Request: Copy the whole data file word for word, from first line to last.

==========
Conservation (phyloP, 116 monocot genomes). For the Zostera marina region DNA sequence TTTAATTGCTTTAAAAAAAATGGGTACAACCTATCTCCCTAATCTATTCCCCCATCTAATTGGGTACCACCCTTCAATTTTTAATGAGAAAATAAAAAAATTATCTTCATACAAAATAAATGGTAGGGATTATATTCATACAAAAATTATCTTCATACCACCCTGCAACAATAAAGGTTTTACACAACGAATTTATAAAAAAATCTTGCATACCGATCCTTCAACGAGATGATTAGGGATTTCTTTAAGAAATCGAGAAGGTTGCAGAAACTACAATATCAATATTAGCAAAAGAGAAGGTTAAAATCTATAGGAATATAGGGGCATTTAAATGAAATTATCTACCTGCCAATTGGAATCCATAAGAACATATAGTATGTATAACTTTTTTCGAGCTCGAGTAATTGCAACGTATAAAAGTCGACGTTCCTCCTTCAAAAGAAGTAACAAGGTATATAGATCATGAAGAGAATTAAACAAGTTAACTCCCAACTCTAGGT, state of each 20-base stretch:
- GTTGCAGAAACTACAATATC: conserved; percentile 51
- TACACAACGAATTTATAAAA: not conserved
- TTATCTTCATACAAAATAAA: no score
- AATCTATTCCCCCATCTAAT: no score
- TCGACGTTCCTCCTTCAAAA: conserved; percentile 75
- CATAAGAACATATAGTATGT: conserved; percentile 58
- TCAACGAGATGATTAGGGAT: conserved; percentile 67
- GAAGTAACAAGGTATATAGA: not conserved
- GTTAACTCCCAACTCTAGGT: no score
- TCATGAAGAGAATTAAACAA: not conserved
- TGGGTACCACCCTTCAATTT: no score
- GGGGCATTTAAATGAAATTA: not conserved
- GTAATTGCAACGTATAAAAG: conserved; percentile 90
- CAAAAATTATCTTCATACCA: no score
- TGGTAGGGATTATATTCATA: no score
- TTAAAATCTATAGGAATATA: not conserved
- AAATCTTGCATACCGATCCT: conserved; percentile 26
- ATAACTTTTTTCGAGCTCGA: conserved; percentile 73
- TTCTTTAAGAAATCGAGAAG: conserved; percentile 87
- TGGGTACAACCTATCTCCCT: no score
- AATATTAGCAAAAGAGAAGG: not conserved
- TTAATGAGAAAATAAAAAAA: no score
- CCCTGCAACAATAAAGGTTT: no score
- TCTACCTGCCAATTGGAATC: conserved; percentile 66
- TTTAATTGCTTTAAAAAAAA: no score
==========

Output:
Conservation (phyloP, 116 monocot genomes). For the Zostera marina region DNA sequence TTTAATTGCTTTAAAAAAAATGGGTACAACCTATCTCCCTAATCTATTCCCCCATCTAATTGGGTACCACCCTTCAATTTTTAATGAGAAAATAAAAAAATTATCTTCATACAAAATAAATGGTAGGGATTATATTCATACAAAAATTATCTTCATACCACCCTGCAACAATAAAGGTTTTACACAACGAATTTATAAAAAAATCTTGCATACCGATCCTTCAACGAGATGATTAGGGATTTCTTTAAGAAATCGAGAAGGTTGCAGAAACTACAATATCAATATTAGCAAAAGAGAAGGTTAAAATCTATAGGAATATAGGGGCATTTAAATGAAATTATCTACCTGCCAATTGGAATCCATAAGAACATATAGTATGTATAACTTTTTTCGAGCTCGAGTAATTGCAACGTATAAAAGTCGACGTTCCTCCTTCAAAAGAAGTAACAAGGTATATAGATCATGAAGAGAATTAAACAAGTTAACTCCCAACTCTAGGT, state of each 20-base stretch:
- GTTGCAGAAACTACAATATC: conserved; percentile 51
- TACACAACGAATTTATAAAA: not conserved
- TTATCTTCATACAAAATAAA: no score
- AATCTATTCCCCCATCTAAT: no score
- TCGACGTTCCTCCTTCAAAA: conserved; percentile 75
- CATAAGAACATATAGTATGT: conserved; percentile 58
- TCAACGAGATGATTAGGGAT: conserved; percentile 67
- GAAGTAACAAGGTATATAGA: not conserved
- GTTAACTCCCAACTCTAGGT: no score
- TCATGAAGAGAATTAAACAA: not conserved
- TGGGTACCACCCTTCAATTT: no score
- GGGGCATTTAAATGAAATTA: not conserved
- GTAATTGCAACGTATAAAAG: conserved; percentile 90
- CAAAAATTATCTTCATACCA: no score
- TGGTAGGGATTATATTCATA: no score
- TTAAAATCTATAGGAATATA: not conserved
- AAATCTTGCATACCGATCCT: conserved; percentile 26
- ATAACTTTTTTCGAGCTCGA: conserved; percentile 73
- TTCTTTAAGAAATCGAGAAG: conserved; percentile 87
- TGGGTACAACCTATCTCCCT: no score
- AATATTAGCAAAAGAGAAGG: not conserved
- TTAATGAGAAAATAAAAAAA: no score
- CCCTGCAACAATAAAGGTTT: no score
- TCTACCTGCCAATTGGAATC: conserved; percentile 66
- TTTAATTGCTTTAAAAAAAA: no score